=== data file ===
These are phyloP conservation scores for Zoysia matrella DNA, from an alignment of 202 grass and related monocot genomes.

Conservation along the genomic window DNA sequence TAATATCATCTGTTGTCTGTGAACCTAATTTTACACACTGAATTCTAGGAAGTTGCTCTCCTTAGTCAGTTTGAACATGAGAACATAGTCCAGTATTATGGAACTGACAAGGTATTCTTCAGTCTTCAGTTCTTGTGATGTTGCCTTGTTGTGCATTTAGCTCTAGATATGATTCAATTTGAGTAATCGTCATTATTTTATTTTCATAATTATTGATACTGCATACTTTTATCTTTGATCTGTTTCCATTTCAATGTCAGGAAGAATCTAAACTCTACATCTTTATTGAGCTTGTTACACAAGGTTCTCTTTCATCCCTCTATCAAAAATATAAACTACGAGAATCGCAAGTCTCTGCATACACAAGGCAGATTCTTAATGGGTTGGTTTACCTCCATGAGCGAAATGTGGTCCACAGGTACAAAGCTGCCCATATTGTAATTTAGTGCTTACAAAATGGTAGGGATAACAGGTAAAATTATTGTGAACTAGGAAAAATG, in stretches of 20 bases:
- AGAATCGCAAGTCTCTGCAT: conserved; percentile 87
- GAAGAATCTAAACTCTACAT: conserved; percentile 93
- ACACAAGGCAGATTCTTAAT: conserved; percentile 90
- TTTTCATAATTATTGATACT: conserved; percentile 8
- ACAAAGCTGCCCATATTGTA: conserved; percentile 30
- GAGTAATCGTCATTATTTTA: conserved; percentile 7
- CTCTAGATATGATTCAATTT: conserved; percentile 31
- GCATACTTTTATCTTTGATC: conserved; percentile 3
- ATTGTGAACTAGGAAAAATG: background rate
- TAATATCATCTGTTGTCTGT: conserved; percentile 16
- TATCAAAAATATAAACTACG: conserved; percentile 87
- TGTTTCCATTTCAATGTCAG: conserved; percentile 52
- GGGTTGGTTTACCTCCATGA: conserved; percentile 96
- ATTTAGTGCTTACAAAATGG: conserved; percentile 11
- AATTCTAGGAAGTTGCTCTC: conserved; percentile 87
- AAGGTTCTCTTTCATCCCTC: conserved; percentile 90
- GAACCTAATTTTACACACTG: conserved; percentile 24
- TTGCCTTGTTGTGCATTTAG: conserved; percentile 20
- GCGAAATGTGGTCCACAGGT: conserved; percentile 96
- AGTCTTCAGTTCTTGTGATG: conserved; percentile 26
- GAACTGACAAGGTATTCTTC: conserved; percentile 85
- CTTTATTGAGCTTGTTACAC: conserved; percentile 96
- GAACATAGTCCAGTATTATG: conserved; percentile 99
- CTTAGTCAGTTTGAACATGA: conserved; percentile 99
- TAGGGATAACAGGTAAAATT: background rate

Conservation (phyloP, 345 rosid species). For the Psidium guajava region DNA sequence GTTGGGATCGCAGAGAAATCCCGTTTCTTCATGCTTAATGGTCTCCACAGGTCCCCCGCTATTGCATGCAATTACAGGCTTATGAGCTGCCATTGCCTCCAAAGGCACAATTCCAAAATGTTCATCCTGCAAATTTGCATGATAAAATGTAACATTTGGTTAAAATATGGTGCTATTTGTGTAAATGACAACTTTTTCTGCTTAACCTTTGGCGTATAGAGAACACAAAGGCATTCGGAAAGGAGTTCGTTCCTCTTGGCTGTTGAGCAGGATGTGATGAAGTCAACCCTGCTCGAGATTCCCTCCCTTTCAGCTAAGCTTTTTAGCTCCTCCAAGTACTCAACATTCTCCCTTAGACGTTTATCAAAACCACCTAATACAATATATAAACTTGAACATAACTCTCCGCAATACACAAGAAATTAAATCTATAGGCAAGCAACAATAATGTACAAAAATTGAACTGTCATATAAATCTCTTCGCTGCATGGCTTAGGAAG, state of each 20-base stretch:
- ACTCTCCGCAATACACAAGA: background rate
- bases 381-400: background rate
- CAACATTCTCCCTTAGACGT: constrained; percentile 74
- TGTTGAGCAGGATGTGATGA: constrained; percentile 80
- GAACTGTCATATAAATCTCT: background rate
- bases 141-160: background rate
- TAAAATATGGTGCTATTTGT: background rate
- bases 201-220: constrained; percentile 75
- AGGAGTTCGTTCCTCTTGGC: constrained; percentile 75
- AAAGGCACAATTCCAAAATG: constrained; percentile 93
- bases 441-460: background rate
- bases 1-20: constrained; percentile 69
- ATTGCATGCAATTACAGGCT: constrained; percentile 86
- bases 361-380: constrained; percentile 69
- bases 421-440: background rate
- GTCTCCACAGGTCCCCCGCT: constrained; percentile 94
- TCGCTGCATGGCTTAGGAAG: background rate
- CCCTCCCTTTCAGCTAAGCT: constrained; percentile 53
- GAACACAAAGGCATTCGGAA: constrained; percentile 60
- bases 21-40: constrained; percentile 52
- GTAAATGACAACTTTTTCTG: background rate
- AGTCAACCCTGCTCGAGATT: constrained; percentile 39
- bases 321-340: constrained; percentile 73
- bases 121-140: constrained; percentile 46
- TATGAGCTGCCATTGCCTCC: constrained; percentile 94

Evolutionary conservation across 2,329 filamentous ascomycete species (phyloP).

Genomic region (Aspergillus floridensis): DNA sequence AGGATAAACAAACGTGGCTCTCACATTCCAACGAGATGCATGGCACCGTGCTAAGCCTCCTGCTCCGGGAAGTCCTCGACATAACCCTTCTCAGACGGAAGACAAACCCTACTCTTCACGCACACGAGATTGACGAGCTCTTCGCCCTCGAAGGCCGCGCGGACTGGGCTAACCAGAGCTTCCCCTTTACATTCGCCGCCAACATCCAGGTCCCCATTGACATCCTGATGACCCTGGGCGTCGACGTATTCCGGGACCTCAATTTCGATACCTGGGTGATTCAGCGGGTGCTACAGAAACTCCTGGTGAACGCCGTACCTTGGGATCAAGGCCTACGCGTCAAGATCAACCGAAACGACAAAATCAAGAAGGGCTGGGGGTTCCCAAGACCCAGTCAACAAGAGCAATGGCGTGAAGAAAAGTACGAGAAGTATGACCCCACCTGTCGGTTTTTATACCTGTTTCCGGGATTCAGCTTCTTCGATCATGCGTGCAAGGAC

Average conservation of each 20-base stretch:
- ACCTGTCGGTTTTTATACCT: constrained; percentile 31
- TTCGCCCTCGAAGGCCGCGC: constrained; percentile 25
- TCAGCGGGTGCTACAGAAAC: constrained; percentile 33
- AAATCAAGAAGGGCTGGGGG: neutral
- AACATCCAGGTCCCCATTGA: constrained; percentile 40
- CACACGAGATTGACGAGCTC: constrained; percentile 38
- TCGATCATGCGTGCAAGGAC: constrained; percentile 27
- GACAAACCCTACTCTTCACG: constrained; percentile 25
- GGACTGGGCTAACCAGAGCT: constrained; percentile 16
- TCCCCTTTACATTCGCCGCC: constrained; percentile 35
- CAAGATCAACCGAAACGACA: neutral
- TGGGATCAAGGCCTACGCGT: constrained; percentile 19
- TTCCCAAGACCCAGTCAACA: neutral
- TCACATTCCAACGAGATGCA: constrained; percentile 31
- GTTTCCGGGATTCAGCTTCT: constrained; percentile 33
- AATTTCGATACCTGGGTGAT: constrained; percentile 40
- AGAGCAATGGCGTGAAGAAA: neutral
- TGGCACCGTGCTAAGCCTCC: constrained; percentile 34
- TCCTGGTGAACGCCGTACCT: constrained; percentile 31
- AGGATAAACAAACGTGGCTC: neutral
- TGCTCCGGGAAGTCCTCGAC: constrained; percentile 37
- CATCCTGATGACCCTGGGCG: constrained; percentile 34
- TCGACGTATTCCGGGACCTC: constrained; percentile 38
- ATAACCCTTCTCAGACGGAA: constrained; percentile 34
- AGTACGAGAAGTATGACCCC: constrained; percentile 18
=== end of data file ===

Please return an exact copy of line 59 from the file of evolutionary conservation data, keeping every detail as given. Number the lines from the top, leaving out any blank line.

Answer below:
- TCAGCGGGTGCTACAGAAAC: constrained; percentile 33